A friend in need is a friend indeed – so promises the old adage.
False Friends: A Translator’s Worst Enemy!
An innocent abroad or even at home however, should beware of friends whose familiar appearance conveys a comforting reminder of home and lures the gullible into dangerous complacency! Echoes of a mother’s warning to the prodigal son or daughter heading off on an adventure perhaps? Indeed, but in this case the caveat refers to linguistic over-confidence which leads the unsuspecting translator to assume that a source word equates to a similar or even identical word in the mother tongue.
Falscher Freund, faux ami, false friend – whatever the language, the mistake is universal and can lead, at best, to embarrassment, but in the event of an international marketing campaign has the potential to cost serious money, time and loss of confidence in the product or service. In this era of cross-pollination and, purists may declaim, cross-pollution between world languages, exposure to other cultures through the media and more widespread travel and interaction, has led to an increasing acceptance and adoption of words and phrases from foreign climes.
English, internationally recognised and spoken as the lingua franca of all areas of computer software and hardware development in particular has an inevitable influence, and the English word often replaces an existing indigenous term or, in the case of a new concept becomes the only accepted terminology. The speed of technology and communication today means that the impact is instantaneous and the sense of the original word or phrase is retained. However, when the etymological progress moved at a slower pace and changes within a language took decades or even centuries, it was possible for words which originally derived from the same Latin or Greek source, for example, to gradually adopt quite different connotations. Some meanings remained static, whereas others came to represent quite diverse ideas or objects.
The translator’s “danger zone” is where words have been imported and have kept their original spelling and even pronunciation. An innocent word such as the German “Oldtimer” – obviously adopted from the English – might be assumed to mean an elderly, rather traditionally-thinking, relative, whereas in fact it refers to a vintage car. “Chef” is not the person in charge of culinary delights, but rather the “boss” (some chefs would of course maintain that this is the same thing!). Similarly, caution should apply when perusing a German Curriculum Vitae – a candidate who has attended a “Gymnasium” was not awarded a sports scholarship, thereby rendering him unsuitable for a desk job, instead he merely attended a standard German secondary school. In some extreme cases this may lead to short-term embarrassment: the Latin word “praeservativum” has become the English “preservative”, a very useful ingredient in food and drink production in this part of the world, however the suspiciously similar-sounding “préservatif” (French) and “Präservativ” (German) both mean “condom” – always read the label!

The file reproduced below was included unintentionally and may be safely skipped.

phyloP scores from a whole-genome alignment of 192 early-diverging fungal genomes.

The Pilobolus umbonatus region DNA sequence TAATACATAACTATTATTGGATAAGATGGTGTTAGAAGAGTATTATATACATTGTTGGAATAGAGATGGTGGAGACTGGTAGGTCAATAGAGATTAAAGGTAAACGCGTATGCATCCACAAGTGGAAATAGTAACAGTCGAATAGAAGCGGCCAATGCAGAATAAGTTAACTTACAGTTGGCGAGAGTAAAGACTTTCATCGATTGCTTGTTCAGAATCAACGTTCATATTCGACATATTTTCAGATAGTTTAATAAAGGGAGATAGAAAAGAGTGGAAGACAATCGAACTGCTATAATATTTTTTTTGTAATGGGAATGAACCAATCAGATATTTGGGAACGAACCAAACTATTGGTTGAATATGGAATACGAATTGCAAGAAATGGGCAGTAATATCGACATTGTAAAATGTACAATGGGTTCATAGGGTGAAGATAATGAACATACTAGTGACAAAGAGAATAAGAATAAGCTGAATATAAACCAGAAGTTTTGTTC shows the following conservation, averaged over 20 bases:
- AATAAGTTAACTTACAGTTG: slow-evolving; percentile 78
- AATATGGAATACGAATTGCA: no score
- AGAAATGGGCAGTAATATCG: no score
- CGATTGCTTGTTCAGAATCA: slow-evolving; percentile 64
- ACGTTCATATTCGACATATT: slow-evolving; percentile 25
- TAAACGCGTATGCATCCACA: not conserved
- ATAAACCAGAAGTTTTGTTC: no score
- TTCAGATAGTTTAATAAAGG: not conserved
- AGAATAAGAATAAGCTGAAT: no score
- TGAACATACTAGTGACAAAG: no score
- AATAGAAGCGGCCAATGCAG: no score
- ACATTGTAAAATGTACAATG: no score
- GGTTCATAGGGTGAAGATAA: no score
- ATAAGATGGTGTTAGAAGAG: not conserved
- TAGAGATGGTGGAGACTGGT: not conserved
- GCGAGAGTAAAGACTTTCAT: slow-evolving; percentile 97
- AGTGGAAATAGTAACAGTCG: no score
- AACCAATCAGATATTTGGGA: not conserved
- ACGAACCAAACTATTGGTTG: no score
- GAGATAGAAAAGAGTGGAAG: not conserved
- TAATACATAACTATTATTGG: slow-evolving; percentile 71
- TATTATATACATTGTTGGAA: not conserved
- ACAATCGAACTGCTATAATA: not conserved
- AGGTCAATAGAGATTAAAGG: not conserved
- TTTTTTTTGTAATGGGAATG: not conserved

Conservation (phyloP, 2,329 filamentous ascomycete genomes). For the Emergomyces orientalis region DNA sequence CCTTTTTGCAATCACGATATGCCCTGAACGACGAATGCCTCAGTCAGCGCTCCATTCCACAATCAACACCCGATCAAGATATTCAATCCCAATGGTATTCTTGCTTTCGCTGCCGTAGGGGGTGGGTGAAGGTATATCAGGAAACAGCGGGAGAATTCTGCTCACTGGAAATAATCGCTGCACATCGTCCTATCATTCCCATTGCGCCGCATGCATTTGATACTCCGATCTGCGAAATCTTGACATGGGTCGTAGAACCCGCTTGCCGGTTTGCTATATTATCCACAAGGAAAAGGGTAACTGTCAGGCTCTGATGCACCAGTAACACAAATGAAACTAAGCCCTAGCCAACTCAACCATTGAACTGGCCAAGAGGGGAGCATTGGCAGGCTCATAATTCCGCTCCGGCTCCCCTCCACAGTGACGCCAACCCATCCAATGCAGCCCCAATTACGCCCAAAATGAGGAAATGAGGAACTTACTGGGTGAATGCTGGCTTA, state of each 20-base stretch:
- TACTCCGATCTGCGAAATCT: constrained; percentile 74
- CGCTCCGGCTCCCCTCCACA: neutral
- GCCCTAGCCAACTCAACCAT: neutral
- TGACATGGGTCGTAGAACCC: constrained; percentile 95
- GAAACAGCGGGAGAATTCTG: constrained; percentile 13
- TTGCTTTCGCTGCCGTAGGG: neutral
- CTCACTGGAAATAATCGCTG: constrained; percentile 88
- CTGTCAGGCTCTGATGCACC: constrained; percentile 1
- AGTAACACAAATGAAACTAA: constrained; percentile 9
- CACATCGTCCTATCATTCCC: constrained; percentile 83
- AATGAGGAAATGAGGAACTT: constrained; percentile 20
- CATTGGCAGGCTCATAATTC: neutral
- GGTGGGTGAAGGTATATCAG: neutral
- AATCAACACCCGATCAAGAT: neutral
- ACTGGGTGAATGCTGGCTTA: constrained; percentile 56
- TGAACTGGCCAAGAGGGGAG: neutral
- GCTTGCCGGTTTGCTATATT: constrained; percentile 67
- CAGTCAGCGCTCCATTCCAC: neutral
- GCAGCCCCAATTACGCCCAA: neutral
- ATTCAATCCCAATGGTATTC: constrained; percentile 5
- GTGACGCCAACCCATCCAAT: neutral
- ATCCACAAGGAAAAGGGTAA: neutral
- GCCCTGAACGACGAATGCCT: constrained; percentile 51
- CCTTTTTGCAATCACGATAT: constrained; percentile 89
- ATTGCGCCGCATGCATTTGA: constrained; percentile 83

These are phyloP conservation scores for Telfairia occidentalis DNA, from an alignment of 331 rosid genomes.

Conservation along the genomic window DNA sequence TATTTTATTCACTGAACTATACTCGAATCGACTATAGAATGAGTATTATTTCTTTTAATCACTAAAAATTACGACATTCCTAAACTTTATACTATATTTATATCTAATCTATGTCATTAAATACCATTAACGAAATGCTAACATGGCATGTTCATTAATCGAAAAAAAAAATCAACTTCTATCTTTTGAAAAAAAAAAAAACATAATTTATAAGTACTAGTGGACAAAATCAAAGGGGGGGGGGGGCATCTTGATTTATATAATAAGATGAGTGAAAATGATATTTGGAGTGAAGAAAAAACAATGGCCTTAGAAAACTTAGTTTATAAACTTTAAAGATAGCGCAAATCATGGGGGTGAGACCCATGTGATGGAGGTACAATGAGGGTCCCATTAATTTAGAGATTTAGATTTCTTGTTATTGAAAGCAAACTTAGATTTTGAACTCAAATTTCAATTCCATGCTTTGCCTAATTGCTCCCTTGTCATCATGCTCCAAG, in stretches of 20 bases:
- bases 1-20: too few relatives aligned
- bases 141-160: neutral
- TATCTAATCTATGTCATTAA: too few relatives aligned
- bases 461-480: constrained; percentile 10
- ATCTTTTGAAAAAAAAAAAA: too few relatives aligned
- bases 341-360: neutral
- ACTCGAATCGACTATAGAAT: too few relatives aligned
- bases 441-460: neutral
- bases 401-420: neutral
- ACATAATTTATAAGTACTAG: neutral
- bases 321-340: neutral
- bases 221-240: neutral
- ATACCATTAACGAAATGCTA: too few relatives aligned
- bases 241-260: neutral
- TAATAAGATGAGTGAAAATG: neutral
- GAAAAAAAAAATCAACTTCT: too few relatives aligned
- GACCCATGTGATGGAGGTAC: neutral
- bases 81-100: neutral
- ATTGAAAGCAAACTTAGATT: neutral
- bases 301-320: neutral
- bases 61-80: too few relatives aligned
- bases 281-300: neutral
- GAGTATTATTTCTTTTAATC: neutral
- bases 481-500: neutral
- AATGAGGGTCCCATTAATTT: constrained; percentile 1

The language partners of German and English in particular, the latter heavily influenced over centuries and, in part, derived from the former, offer numerous potential quicksand situations for the hapless or inexperienced translator. “Gift” – the German noun – is an offering most people would not welcome to mark any festive occasion, as it does not mean “present” but rather “poison”, useful to note perhaps when translating a text concerning a suspected homicide. “Pickel” is not a tasty addition to a salad or burger: to German speakers it’s a pimple.
Many more entertaining examples exist between these and other language pairings and, while they are amusing to read about in an article, they can prove costly: not just in terms of advertising campaigns for products that mysteriously won’t sell abroad, but to a translator’s reputation. Thus, to take liberties with the writings of Virgil: “Beware of a German bearing Gift”!